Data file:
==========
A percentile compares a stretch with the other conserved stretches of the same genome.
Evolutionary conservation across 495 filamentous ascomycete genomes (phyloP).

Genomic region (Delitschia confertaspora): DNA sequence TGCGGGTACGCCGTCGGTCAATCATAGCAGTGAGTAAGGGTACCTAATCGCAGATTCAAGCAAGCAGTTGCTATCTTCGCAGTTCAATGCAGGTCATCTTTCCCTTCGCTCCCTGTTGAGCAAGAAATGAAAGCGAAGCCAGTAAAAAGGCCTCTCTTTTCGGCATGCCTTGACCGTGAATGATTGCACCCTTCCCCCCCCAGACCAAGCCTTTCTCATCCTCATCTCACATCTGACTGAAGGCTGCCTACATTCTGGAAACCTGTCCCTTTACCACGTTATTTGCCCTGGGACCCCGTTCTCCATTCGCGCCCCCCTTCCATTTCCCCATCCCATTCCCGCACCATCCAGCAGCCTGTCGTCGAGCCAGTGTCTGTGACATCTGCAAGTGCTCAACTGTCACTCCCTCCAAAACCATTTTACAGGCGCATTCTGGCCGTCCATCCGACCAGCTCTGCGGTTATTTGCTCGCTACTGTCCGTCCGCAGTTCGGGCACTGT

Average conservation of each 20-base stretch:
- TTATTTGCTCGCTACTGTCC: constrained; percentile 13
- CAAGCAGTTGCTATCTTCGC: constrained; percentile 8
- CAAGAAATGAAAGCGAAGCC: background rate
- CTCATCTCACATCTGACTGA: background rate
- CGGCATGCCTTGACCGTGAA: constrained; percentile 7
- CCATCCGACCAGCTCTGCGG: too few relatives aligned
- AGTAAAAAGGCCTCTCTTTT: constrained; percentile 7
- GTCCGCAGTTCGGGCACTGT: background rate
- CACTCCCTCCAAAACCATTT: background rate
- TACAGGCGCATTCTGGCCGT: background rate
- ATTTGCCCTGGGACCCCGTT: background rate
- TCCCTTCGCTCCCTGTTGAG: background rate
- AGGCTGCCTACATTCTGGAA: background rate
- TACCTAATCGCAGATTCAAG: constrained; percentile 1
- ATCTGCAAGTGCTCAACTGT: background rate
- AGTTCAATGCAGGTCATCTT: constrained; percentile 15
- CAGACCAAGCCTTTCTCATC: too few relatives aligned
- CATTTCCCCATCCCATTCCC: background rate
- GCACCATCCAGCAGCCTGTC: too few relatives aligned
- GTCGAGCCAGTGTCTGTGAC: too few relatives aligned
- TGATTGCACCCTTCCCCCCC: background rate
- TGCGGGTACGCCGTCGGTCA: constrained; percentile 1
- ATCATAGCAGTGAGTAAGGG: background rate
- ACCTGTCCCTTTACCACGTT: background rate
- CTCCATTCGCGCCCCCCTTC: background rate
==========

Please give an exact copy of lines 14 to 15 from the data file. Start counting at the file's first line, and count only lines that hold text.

- TACAGGCGCATTCTGGCCGT: background rate
- ATTTGCCCTGGGACCCCGTT: background rate